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Mercury poisoning
Other Resources UpToDate PubMed

Mercury poisoning

Contributors: Amirah Khan MD, Michael W. Winter MD, Benjamin L. Mazer MD, MBA, Susan Burgin MD, Paritosh Prasad MD
Other Resources UpToDate PubMed


Mercury poisoning occurs as a result of inhalation, ingestion, injection, or skin absorption of mercury or mercuric compounds. Mercury occurs in 3 distinct forms: elemental mercury, inorganic salts, and organic compounds. Toxic exposures to mercury are decreasing in frequency due to increased awareness of the dangers of this compound. Toxic complications vary depending on the form of mercury, dose, and rate of exposure. Clinical manifestations may include organ damage or further disease development (acrodynia, Hunter-Russell syndrome, Minamata disease).

Elemental mercury is usually only harmful when inhaled and is usually harmless when touched or swallowed. Occupational exposure is most common, including workers at medical device manufacturing plants (most commonly thermometers), gold miners, and dental workers exposed to amalgam tooth fillings. In some cultural practices and other forms of alternative medicine, mercury is injected intravenously or consumed in high doses and can lead to mercury poisoning. Patients with acute toxicity may present with interstitial pneumonitis, cough, chest pain, stomatitis, excessive salivation, conjunctivitis, dermatitis, nausea, vomiting, and diarrhea. The classic triad of chronic toxicity is neuropsychiatric disturbances, tremor, and gingivostomatitis. Treatment for inhaled elemental mercury poisoning includes supportive care with supplemental oxygen, bronchodilators, intravenous (IV) hydration, and monitoring of serum and urine mercury concentrations. Chelating agents can be used in selected patients with elevated mercury concentrations.

Inorganic mercury is typically poisonous when ingested or absorbed through skin and mucosa. Occupational exposure can occur in workers in the chlor-alkali, electroplating, and chemical research industries. Acute ingestion can cause gastroenteritis, which manifests as abdominal pain, vomiting, diarrhea, gastrointestinal hemorrhage, and shock. Chronic exposure can cause gingivitis, stomatitis, erethism, excessive salivation, neuropsychiatric symptoms, and nephrotic syndrome with renal tubular dysfunction. Treatment for ingested inorganic mercury poisoning is supportive and may include IV fluids, chelators, and rarely hemodialysis.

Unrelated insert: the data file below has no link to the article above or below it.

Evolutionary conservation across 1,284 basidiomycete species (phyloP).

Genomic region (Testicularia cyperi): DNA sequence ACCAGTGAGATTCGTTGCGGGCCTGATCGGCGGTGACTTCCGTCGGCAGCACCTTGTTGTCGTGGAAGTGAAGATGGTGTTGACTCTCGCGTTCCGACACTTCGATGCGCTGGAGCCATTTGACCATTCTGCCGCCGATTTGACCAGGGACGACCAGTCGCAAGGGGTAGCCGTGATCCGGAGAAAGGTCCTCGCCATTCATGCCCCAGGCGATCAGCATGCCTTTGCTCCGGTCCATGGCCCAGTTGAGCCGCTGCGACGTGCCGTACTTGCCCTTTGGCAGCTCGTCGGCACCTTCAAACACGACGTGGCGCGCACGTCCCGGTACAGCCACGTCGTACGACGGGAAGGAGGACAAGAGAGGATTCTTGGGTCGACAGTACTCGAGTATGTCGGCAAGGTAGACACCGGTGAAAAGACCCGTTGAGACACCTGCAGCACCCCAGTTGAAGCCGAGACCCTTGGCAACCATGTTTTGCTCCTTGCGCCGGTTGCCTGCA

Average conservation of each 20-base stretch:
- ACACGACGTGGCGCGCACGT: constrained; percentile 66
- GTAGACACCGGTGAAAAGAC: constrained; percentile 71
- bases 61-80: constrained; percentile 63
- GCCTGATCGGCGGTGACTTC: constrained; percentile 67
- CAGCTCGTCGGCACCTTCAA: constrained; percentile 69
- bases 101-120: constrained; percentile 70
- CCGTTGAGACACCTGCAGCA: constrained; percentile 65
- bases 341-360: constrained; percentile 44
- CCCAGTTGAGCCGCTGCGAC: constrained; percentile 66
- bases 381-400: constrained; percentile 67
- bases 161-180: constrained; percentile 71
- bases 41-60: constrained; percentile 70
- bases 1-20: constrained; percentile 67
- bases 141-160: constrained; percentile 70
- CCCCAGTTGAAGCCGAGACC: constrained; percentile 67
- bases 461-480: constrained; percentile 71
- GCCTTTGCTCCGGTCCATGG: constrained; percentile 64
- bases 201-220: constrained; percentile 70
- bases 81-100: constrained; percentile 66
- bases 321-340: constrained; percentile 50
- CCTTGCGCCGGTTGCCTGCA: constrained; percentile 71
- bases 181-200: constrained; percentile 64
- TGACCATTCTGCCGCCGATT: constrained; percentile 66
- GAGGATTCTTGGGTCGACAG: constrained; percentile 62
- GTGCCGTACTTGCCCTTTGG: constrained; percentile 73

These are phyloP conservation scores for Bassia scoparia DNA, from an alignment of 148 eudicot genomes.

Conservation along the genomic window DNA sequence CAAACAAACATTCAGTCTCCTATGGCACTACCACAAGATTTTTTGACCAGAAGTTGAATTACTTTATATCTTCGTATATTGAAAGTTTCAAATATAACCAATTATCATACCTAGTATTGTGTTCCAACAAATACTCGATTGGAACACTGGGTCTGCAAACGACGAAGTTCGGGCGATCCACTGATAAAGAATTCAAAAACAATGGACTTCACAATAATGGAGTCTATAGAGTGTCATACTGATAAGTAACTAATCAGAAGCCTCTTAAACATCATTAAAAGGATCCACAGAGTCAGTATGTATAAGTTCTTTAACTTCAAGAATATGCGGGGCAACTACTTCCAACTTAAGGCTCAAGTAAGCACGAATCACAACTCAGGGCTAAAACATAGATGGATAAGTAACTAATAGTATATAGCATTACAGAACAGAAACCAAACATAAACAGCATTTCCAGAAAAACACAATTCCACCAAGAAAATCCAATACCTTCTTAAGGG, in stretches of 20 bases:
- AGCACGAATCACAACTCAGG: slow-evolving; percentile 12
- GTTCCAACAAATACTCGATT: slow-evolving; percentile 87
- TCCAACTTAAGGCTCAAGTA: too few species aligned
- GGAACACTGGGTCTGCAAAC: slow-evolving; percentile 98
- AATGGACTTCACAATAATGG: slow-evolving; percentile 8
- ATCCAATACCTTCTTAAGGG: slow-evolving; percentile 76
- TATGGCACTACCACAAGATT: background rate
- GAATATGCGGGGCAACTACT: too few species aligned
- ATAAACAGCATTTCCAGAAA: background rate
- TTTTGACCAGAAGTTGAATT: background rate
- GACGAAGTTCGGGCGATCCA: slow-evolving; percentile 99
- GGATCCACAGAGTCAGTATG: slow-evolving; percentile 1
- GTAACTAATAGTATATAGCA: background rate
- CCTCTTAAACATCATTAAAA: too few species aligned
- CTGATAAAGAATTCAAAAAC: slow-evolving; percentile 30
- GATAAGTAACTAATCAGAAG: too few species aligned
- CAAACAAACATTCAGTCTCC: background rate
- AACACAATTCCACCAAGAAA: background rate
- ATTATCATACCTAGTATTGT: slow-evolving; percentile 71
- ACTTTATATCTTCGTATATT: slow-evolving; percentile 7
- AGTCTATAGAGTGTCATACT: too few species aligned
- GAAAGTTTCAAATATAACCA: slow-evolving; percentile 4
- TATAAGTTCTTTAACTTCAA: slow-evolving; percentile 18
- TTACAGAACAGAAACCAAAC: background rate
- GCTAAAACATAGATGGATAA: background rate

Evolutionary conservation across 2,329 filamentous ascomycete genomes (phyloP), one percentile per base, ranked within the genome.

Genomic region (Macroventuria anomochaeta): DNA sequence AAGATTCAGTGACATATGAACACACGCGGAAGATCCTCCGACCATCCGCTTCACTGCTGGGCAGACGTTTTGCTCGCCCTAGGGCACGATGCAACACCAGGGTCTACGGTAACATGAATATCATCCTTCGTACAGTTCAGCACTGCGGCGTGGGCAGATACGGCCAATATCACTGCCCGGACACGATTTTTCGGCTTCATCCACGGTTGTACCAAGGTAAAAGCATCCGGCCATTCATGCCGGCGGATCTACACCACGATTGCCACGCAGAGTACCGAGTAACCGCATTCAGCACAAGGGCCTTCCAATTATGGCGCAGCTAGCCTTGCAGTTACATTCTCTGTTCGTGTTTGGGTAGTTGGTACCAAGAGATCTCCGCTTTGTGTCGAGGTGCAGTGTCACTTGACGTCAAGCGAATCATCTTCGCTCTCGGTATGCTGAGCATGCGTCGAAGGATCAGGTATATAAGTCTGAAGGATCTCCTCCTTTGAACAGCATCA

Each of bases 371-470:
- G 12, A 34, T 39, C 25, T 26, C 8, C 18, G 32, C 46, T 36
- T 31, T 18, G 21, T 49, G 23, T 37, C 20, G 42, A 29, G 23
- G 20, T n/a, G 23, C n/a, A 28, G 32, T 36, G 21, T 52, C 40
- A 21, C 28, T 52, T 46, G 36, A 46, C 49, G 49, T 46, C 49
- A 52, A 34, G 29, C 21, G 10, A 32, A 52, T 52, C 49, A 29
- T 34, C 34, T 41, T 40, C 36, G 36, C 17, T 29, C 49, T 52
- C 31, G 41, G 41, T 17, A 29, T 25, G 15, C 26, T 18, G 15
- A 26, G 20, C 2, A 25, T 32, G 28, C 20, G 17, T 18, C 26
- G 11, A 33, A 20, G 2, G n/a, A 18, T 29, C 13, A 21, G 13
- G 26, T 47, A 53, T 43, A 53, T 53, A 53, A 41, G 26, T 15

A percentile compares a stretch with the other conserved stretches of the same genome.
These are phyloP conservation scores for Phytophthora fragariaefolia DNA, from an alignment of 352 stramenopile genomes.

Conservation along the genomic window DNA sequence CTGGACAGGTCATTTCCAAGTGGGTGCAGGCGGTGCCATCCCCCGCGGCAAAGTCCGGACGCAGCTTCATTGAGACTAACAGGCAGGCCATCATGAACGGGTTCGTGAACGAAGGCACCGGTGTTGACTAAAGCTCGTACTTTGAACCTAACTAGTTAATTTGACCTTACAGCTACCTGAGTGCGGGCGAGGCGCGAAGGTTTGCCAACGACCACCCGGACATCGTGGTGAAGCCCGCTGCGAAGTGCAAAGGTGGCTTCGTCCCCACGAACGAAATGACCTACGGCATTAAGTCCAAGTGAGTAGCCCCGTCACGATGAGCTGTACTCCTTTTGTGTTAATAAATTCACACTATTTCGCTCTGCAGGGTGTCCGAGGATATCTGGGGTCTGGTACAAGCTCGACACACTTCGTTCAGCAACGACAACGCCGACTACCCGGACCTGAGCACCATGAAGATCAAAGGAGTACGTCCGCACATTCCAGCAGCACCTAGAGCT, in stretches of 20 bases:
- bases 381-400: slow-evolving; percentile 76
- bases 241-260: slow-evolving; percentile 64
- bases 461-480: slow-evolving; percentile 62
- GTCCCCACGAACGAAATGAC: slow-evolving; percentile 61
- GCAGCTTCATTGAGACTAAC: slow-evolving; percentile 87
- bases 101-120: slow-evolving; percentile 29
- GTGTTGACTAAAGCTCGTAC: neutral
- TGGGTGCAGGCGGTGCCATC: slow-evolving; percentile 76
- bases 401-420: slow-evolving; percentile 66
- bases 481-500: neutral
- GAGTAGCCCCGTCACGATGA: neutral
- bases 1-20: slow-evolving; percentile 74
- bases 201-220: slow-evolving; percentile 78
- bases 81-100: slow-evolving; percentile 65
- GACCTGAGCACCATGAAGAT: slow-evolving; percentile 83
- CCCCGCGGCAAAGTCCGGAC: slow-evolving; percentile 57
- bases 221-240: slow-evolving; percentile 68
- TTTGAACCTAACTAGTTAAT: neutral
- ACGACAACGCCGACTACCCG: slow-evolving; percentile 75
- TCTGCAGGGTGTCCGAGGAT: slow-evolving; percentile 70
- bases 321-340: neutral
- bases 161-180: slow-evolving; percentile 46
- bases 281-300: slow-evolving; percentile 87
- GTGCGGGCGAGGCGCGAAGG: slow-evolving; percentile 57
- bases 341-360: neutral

Organic mercury is harmful when inhaled, ingested (most common route), or absorbed through the skin. The most common organic mercuries are methyl and dimethyl mercury, which can be found in fresh- and saltwater fish. Being exposed to organic mercury for a chronic period of time may result in paresthesias, headaches, ataxia, dysarthria, visual field constriction, blindness, and hearing impairment. Prenatal exposure can cause cerebral palsy. Treatment consists of chelators typically given to the patient over a period of weeks to months.

Acrodynia is a syndrome that affects young children who are exposed to elemental mercury, inorganic salts, and organic phenylmercury. Symptoms include rash, edema, skin desquamation of palms and soles, fever, and irritability.


T56.1X1A – Toxic effect of mercury and its compounds, accidental (unintentional), initial encounter

8518002 – Toxic effect of mercury AND/OR its compounds

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  • Smoke inhalation
  • Drug toxicity (phenytoin, lithium, theophylline)
  • Dementia
  • Cerebellar disease
  • Cerebral stroke
  • Metabolic encephalopathy (eg, Hepatic encephalopathy, Uremic encephalopathy)
  • Arsenic poisoning, phosphorus, or iron overdose
  • Idiopathic Pulmonary fibrosis

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Last Reviewed:01/03/2019
Last Updated:12/27/2022
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Mercury poisoning
A medical illustration showing key findings of Mercury poisoning (Acute Inhaled Vapor) : Chest pain, Cough, Diarrhea, Nausea/vomiting, Insomnia, Irritability, Intention tremor
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